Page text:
The Food and Drug Administration has concluded that exposure to BPA from food-grade plastics is below levels that may impact health. Consumer advocates and university researchers, including a University of Missouri researcher, disagree.
The Centers for Disease Control and Prevention (CDC) analyzed urine samples of 2,517 people ages six and over who participated in the National Health and Nutrition Examination Survey 2003-2004 (NHANES). Scientists detected BPA in the urine of nearly 93 percent of the people. Children had higher BPA levels than adults.
A “Journal of the American Medical Association” (JAMA) editorial by Frederick S. vom Saul (University of Missouri) and John Peterson Myers says researchers found a “significant relationship between urine concentrations of BPA and cardiovascular disease, type 2 diabetes, and liver enzyme abnormalities in the US population.” This study was based on information from NHANES 2003-2004. The researchers said this is enough information to make follow-up studies a priority. The same JAMA article states that a National Institutes of Health sponsored expert panel, other government agency reports and the Canadian Ministry of Health agree that exposure to BPA during development puts the fetus and infant more at risk for negative effects.
Scientists believe BPA can act like the hormone estrogen. In animal studies estrogen has been linked to breast, prostate and other reproductive system problems as well as some cancers.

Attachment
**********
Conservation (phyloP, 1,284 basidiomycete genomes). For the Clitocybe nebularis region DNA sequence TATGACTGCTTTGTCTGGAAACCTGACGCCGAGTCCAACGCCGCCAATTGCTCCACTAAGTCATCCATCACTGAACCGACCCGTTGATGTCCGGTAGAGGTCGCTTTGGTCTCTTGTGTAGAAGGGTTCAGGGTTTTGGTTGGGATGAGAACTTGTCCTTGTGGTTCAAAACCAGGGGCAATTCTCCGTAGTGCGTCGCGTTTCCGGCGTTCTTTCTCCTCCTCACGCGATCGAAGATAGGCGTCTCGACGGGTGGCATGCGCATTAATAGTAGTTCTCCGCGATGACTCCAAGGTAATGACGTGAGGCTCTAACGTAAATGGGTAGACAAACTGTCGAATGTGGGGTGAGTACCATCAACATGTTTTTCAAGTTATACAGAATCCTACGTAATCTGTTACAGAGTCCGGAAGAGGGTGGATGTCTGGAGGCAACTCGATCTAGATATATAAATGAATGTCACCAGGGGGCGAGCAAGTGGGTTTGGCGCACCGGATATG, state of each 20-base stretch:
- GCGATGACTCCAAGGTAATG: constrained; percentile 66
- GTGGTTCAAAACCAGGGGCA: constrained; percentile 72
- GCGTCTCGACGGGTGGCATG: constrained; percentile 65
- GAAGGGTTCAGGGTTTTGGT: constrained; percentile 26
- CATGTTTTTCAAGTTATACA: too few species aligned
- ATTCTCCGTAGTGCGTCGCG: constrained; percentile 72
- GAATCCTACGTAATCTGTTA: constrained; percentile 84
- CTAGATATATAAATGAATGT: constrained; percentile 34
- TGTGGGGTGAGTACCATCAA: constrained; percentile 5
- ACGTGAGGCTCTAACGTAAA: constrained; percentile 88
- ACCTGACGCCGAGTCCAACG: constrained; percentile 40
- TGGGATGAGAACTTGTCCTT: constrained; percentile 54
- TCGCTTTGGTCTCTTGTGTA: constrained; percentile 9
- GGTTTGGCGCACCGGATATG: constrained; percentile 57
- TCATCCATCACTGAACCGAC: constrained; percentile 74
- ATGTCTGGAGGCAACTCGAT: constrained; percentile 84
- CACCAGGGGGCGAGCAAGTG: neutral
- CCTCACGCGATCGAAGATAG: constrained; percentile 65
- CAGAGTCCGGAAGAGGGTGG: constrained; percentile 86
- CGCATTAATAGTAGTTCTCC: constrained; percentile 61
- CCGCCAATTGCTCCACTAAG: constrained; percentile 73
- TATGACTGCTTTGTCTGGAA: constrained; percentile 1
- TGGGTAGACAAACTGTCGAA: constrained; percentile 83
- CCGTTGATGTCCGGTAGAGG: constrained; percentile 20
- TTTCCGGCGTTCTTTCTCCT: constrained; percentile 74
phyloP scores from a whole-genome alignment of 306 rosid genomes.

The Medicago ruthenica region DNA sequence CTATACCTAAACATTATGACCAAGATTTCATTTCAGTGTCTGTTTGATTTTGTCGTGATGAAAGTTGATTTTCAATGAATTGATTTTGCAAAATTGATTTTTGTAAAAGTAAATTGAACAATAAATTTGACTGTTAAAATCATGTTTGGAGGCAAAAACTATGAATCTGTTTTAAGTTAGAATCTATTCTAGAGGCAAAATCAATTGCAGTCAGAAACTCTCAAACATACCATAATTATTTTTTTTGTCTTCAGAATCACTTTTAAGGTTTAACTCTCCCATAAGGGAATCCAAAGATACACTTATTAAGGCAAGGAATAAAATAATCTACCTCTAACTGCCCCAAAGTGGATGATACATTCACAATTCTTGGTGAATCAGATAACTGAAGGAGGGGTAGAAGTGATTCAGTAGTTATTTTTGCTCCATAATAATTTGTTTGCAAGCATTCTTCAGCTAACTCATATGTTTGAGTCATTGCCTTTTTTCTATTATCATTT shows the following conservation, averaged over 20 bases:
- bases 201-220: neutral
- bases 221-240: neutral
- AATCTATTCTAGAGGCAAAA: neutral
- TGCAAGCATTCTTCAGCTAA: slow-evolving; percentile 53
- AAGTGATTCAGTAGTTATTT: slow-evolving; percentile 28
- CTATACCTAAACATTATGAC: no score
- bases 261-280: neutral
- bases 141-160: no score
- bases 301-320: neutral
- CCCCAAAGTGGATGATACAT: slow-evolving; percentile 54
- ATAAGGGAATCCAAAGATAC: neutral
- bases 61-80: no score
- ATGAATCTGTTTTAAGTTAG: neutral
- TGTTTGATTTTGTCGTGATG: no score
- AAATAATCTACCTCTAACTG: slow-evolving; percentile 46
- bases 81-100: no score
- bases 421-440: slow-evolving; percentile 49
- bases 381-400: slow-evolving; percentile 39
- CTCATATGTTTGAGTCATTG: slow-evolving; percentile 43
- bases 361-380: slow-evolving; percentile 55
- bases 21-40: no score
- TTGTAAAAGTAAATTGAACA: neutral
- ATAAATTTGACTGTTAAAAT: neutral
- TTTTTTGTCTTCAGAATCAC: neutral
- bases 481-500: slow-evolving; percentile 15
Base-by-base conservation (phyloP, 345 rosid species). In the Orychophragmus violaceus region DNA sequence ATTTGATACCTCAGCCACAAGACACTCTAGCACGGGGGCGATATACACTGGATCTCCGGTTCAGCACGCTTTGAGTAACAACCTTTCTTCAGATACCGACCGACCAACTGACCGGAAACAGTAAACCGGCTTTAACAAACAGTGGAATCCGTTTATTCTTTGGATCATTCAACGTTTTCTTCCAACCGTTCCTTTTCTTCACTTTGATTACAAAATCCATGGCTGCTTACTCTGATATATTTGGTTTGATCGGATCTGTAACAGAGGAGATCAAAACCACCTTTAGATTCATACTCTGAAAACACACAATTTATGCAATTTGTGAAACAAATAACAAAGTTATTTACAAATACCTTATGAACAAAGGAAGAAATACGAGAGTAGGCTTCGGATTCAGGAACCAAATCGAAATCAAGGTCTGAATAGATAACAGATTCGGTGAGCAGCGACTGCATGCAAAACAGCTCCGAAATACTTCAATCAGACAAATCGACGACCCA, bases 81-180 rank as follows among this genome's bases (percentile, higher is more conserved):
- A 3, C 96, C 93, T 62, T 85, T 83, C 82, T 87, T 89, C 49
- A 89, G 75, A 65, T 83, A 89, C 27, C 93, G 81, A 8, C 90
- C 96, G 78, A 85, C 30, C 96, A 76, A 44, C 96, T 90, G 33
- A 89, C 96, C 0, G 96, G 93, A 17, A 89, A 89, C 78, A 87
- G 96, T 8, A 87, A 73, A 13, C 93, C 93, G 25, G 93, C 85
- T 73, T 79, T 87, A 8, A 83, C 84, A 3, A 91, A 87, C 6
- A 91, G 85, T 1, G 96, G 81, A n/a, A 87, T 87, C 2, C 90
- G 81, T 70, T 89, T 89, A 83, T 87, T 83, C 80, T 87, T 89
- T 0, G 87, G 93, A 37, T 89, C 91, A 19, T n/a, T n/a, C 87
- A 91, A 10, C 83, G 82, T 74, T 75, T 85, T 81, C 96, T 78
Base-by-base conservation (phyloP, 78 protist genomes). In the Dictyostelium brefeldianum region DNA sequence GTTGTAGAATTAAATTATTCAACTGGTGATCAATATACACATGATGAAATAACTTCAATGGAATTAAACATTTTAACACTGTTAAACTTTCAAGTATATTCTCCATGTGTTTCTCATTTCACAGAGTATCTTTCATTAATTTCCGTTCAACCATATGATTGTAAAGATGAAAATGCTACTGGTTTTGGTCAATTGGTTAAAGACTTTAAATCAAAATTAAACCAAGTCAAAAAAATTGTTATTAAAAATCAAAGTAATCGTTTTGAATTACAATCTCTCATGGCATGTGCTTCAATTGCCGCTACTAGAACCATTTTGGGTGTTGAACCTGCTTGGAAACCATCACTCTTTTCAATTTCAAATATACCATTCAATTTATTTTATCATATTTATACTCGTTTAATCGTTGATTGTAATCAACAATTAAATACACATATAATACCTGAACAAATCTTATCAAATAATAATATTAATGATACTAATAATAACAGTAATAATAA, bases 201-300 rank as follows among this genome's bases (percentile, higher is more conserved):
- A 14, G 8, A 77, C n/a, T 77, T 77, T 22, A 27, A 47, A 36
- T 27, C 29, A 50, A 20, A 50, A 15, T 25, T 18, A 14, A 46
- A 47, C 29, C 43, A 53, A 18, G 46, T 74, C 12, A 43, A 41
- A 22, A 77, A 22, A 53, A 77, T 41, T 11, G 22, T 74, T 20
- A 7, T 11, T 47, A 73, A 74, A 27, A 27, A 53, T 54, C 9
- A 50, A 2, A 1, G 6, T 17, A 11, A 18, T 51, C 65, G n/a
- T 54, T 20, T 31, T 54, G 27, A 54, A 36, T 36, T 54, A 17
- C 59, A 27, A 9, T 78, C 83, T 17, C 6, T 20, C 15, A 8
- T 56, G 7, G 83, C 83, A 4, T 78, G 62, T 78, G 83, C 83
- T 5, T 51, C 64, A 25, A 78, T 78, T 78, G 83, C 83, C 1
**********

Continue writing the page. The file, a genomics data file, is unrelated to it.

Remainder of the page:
Canada has declared BPA a “toxic chemical” and is requiring aggressive action to limit human and environmental exposure. Many American researchers and a consumer advocates are pushing for similar measures in the United States.
According to an Associated Press article published Sept. 16, the Food and Drug Administration was recommending no change in habits as they relate to BPA exposure.
“A FDA representative did say that people could lower their exposure to BPA by avoiding plastic containers with the recycling number ‘7’ since many of those contain BPA. People could also refrain from warming food in those containers as heat helps release the chemical,” said Tammy Roberts, nutrition and health education specialist with University of Missouri Extension.
Examples of the types of plastics that contain BPA are refillable drink containers, plastic eating utensils, baby bottles, and re-usable food containers. It is not found in plastic water and soda bottles, according to Roberts.